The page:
About NLS/Augment 0

NLS 1


Superimposed image of Doug operating NLS during his 1968 Demo
  

Doug Engelbart first envisioned his work in the 1950s, published it in 1962 with a call to "augment the human intellect", and hired a small team of researchers to develop a demonstration hyper collaborative knowledge environment system called NLS (for oNLine System), first published and publicly demonstrated in 1968 (see the Mother of All Demos), and continued to evolve it under real world usage with a team of up to 47 researchers in his now legendary lab at SRI (Stanford Research Institute, now SRI International), cultivating a networked community of early customer IT pioneers (called "KWAC" for Knowledge Workshop Architect's Community, the first intentional NIC) via the newly formed ARPANet. 1a

Note that the basic funcitonality of NLS was envisioned at a time when the nearest computer was 3,000 miles away, and implemented at a time when the human-computer interface consisted of punch cards and teletypes, with clumsy line editors to support elite scientific and mathematical applications. So Doug's lab had to prototype much of the underlying technology -- for example they pushed the frontiers in display technology and invented their own high-performance pointing devices (thus was born the Mouse, invented by Engelbart in 1964), and participated in launching the first computer network so they could leverage network technology for their collaborative applications --as well as needing to develop their own paradigm and vocabulary for this work. 1b

To learn more, see Pioneering Firsts and the Resource Links below. 1c

Now "Augment" 2

Photo Doug and Augment display
Doug at Tymshare (1984)
  

NLS entered the commercial world beginning in 1978, the software and lab acquired by Tymshare's new Office Automation Division to offer NLS to clients over TymNet as well as ARPANet under the new name "Augment", with continued evolution under more widespread real world usage into the late 1980s. In 1984 McDonnell Douglas acquired Tymshare into their new suite of IT businesses, and later granted Augment to the Bootstrap Alliance (now the Doug Engelbart Institute*). 2a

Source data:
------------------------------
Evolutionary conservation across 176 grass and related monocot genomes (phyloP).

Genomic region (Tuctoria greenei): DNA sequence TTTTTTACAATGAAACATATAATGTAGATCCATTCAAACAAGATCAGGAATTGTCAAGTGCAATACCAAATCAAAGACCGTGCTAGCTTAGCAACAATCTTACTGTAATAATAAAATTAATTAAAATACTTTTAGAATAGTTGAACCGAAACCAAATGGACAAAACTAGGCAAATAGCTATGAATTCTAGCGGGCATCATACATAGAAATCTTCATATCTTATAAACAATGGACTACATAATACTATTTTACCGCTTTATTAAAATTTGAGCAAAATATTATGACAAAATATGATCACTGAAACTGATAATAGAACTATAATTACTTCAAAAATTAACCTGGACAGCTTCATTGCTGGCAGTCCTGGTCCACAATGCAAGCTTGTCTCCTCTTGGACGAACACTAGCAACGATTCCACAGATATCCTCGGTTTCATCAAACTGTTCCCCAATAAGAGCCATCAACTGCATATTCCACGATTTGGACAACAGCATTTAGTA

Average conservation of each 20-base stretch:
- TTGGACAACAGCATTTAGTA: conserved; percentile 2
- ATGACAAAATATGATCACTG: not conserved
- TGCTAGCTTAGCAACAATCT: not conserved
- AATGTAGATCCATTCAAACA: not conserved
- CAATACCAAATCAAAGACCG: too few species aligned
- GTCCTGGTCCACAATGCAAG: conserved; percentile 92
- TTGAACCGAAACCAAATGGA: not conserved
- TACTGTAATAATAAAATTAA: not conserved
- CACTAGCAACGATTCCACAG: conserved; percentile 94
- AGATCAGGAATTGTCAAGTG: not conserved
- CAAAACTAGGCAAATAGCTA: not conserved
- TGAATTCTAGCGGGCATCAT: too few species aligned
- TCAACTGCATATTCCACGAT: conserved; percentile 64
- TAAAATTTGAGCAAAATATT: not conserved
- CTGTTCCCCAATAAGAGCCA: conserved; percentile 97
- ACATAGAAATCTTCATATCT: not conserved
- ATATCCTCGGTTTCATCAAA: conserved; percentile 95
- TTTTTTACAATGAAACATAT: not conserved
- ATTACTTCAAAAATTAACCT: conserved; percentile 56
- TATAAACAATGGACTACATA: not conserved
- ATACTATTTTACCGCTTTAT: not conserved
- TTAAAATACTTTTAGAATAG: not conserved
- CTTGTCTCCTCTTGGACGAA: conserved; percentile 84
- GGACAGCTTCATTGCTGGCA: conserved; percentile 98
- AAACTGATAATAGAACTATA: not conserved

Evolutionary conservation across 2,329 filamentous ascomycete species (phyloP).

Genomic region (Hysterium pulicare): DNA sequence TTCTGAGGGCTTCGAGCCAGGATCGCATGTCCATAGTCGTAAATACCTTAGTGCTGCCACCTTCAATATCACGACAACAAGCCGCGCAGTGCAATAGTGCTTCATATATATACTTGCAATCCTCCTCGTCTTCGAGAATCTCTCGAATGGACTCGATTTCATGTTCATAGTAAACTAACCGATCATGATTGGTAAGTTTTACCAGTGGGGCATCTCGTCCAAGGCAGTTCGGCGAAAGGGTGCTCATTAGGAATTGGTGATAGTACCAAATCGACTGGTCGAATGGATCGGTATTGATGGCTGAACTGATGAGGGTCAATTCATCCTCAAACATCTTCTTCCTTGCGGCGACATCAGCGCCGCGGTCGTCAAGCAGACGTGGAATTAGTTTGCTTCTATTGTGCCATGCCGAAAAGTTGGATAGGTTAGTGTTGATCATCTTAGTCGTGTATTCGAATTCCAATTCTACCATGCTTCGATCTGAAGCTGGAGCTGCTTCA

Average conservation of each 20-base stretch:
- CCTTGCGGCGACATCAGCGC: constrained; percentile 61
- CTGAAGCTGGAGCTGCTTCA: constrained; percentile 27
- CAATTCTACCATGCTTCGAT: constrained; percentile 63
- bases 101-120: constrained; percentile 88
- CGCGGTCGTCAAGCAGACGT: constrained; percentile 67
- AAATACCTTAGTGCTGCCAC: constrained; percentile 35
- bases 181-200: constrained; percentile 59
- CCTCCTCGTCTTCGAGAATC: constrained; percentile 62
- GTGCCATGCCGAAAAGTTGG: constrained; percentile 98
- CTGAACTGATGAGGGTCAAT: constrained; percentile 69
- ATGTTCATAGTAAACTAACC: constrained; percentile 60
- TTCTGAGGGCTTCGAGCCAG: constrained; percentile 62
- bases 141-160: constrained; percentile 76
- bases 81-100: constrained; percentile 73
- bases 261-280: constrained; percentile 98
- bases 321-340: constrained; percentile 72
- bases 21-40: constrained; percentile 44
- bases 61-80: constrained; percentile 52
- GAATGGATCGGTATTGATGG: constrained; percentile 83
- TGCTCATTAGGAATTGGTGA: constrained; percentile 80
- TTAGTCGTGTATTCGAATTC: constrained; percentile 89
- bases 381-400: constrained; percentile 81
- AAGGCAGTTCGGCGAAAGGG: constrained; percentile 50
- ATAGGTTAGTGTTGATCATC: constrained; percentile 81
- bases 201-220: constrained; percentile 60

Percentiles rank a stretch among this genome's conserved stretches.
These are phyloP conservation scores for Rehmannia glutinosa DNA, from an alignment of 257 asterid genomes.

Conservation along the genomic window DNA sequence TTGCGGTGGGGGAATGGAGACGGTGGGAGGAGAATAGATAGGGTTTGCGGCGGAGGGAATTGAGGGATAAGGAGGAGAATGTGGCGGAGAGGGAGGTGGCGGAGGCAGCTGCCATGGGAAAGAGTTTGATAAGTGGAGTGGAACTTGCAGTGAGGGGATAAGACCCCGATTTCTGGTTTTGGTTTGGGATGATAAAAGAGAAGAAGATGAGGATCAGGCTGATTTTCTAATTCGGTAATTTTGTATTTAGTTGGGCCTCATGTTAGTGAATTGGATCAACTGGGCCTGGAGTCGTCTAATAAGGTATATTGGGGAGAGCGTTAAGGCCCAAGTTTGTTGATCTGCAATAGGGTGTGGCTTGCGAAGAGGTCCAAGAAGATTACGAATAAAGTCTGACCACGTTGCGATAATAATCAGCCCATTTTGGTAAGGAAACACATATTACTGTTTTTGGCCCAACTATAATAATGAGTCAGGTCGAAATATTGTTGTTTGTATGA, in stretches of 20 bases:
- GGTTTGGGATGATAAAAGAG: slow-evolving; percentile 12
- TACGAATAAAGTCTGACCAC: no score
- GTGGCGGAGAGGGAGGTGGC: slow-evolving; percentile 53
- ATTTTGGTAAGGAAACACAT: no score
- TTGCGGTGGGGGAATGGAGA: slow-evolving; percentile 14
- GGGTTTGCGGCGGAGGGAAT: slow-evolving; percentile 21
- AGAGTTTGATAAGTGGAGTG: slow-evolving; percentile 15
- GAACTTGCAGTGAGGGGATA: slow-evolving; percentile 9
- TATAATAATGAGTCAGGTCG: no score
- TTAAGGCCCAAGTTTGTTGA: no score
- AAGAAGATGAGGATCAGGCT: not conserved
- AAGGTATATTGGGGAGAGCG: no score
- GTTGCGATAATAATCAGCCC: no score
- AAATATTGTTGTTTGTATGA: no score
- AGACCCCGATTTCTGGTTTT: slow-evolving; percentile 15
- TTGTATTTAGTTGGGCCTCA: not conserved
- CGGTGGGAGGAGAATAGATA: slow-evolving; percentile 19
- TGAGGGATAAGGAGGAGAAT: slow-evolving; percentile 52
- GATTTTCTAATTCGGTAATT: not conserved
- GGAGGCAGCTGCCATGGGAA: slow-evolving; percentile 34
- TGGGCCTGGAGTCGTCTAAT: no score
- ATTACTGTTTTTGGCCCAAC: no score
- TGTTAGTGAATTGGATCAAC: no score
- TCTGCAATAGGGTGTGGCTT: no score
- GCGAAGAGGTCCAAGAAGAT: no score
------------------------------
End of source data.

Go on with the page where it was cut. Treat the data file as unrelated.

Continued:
What it offered 3

NLS/Augment is difficult to describe, since it is a very richly comprehensive environment of tools and practices for facilitating any scale of heavy knowledge work. True to the bootstrapping strategy, Doug's lab pioneered progressive work processes while using each successive version of NLS/Augment for all its own knowledge work, from drafting, publishing, email, shared screen collaborative viewing and editing, document cataloging, project management, shared address book, and all source code development and maintenance -- all in an integrated hyper groupware environment filled with special features for high performance work. For example, you can create a link to any paragraph or line of code or email paragraph, you can see when paragraphs and lines of code were last edited and by whom, and even view a file filtered by author since a certain date and time (as in why doesn't the code work this morning, let's see who was in there changing what when!), you can browse with outline views, drill down into the structure of a document or source code and fly around with a number of precision browsing features and custom viewing features, and edit the structure as well as the text, within and across files and application domains. 3a